It would take some time before Abu al-Qassam himself would confirm his presence in Syria, but that he did in early 2017 in an eulogy for Abu al-Khayr, al-Qaida’s deputy and his longtime friend from their time in Iran. In his statement, Abu al-Qassam praises his fallen friend, extends his blessings to al-Zawahiri and promises to work to keep the Syrian Jihad on the right path.

Abu al-Qassam is arguably a man of action rather than of writing. His closeness to Zarqawi could testify to that, but we can also take Abu al-Qassam at his word. He begins several of his writings by saying that he is not at ease with a pen in his hand and unlike many of his Jihadi colleagues not a fan of writing on the internet. That said, since the beginning of 2017 – and corresponding with Abu al-Khayr’s death – Abu al-Qassam has become increasingly active.

In May, in a brief analysis of the situation in Syria authored together with his friend Sami al-Uraydi (who posts Abu al-Qassam’s statements on his Telegram channel), Abu al-Qassam outlined the role of Iran, Russia and Turkey in Syria, noting that Turkey is broadening its influence in Idlib and that the mujahideen needs to adapt to the situation. The best way of fighting the enemy, he claimed, is to initiate a guerilla war, which he defines as the next stage (al-marhala al-muqbila) in the struggle. Uraydi, also a Jordanian, added that the Jihadis in Syria are critically affected by the ongoing confusion, referring to the Jihadi infighting and the split with al-Qaida, and emphasizes that this has to be resolved immediately.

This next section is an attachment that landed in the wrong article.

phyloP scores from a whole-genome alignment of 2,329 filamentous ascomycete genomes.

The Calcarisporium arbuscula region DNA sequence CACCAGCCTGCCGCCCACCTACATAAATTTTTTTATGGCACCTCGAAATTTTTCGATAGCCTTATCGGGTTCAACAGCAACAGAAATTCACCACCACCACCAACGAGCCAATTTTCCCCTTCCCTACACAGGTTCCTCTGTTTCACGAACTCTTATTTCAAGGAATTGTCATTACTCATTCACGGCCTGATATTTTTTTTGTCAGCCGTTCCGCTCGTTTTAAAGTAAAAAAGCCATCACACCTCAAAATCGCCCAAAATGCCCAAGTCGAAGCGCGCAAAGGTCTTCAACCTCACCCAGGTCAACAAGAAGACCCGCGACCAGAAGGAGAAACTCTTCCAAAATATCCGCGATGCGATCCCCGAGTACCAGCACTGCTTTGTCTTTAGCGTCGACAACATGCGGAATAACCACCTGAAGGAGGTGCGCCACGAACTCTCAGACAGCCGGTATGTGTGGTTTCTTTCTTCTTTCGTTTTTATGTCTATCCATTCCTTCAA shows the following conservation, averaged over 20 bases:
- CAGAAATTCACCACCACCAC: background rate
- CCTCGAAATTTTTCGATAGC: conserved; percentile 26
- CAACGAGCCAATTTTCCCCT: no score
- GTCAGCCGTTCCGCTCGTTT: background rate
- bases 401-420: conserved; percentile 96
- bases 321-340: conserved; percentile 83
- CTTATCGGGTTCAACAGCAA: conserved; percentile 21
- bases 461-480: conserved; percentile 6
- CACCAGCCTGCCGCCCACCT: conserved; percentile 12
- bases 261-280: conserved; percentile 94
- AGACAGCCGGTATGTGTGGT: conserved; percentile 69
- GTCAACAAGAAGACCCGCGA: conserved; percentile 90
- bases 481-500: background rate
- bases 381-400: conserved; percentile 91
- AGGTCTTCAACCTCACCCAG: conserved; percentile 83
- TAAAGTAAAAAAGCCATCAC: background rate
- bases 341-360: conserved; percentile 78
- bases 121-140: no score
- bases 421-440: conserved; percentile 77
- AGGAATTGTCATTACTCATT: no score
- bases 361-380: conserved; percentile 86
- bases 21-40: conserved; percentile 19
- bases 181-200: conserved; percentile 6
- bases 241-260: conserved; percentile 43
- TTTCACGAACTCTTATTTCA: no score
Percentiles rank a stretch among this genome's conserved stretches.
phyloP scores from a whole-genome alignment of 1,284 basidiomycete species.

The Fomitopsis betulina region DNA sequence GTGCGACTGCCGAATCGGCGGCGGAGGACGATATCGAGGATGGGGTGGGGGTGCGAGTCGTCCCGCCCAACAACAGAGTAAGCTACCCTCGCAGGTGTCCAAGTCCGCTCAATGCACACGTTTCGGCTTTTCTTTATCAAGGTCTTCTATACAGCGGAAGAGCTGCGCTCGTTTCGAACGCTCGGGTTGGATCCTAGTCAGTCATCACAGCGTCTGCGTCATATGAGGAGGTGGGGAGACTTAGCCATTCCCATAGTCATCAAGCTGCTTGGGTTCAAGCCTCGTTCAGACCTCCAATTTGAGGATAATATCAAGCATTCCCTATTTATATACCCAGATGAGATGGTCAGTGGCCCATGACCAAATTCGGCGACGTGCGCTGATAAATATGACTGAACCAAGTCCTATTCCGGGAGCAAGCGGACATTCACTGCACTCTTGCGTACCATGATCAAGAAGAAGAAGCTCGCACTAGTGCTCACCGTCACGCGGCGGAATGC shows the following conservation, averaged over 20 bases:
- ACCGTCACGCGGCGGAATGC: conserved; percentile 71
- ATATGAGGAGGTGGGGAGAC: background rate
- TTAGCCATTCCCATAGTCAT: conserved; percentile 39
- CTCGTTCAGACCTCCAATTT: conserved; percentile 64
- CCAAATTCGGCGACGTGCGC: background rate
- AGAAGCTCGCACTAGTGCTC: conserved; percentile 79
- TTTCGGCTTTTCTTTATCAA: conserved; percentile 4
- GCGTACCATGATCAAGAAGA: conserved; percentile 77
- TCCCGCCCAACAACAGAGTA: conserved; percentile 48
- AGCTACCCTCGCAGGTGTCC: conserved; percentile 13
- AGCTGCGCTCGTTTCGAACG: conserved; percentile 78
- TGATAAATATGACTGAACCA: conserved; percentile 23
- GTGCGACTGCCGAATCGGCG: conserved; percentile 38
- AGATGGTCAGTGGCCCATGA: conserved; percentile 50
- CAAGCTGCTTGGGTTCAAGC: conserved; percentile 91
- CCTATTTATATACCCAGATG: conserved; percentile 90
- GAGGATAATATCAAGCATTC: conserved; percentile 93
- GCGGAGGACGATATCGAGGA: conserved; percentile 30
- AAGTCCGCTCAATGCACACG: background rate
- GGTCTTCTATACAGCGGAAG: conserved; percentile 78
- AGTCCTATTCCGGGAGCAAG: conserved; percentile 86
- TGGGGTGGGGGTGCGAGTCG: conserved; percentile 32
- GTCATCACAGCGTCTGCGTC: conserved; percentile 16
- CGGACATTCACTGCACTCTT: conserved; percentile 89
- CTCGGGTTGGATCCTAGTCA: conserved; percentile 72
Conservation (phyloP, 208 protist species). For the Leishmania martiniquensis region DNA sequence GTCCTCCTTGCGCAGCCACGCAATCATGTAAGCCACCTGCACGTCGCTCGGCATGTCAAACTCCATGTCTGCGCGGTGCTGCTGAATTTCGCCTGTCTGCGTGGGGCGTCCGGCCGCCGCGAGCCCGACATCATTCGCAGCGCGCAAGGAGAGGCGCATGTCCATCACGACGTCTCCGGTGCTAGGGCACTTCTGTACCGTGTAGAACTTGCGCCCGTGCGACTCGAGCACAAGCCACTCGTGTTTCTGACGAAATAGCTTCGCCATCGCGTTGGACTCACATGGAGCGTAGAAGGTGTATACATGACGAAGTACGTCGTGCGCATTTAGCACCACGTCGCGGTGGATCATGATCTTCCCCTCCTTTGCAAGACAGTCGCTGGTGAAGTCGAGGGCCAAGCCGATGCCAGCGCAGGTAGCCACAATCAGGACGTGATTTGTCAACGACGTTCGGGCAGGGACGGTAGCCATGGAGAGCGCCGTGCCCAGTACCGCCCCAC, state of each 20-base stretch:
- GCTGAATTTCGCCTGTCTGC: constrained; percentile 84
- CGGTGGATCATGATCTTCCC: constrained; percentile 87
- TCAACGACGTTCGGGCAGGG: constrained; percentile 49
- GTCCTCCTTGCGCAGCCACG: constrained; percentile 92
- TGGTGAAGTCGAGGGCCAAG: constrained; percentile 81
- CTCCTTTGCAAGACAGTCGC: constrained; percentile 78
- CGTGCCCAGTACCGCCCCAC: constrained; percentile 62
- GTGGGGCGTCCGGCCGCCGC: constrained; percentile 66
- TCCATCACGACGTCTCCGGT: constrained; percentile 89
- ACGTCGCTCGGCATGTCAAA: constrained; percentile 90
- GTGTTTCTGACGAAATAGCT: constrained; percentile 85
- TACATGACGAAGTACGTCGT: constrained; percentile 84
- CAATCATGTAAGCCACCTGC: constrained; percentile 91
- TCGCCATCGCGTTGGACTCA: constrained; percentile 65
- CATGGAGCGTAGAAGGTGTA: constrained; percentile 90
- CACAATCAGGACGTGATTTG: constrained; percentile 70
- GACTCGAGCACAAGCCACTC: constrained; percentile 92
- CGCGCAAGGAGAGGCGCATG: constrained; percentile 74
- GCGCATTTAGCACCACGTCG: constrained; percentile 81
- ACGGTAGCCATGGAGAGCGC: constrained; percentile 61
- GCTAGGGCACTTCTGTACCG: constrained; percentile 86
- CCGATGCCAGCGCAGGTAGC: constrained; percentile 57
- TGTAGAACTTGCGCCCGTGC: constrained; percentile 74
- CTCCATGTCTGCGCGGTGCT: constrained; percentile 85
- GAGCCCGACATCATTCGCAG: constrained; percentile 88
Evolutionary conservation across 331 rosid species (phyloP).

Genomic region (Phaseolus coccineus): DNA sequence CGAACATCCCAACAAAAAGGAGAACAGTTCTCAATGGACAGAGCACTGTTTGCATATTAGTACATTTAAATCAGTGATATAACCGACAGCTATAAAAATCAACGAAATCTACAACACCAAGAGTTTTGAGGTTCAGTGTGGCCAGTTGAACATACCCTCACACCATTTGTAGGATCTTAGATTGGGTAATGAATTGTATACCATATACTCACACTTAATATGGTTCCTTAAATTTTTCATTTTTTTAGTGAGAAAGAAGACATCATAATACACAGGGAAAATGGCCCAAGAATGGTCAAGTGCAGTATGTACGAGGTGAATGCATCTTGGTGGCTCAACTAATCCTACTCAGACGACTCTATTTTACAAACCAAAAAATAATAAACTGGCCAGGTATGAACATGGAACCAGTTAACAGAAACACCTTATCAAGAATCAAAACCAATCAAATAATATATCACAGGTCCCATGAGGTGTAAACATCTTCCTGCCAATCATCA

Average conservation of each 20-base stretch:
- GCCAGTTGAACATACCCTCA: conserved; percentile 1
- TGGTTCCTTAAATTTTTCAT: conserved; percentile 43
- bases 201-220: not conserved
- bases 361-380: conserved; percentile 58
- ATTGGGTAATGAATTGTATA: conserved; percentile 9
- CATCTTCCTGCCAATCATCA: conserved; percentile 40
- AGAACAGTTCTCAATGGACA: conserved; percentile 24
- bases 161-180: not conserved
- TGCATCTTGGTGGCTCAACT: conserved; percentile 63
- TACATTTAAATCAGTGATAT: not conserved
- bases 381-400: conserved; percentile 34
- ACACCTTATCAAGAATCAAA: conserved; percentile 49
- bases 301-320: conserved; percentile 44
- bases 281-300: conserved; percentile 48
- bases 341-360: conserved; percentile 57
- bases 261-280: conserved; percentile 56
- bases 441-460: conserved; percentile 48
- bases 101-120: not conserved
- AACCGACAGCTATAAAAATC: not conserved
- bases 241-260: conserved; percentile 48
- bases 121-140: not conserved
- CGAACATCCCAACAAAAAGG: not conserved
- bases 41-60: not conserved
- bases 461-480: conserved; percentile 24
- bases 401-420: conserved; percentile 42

The following month, Abu al-Qassam was forced to his keyboard once again. The war of words between Hayat Tahrir al-Sham, previously known as Jabhat al-Nusra and Jabhat Fath al-Sham, and his good friend and senior ideologue Abu Muhammad al-Maqdisi were threatening the bond with al-Qaida sympathizers in Syria. Abu al-Qassam’s intervention, in which he argued that problems should be solved and not allowed to escalate and that al-Maqdisi should be respected despite one’s disagreement with him, was – as he promised Abu al-Khayr – an effort to safeguard al-Qaida’s Jihadi project in Syria.

Loyalty to al-Qaida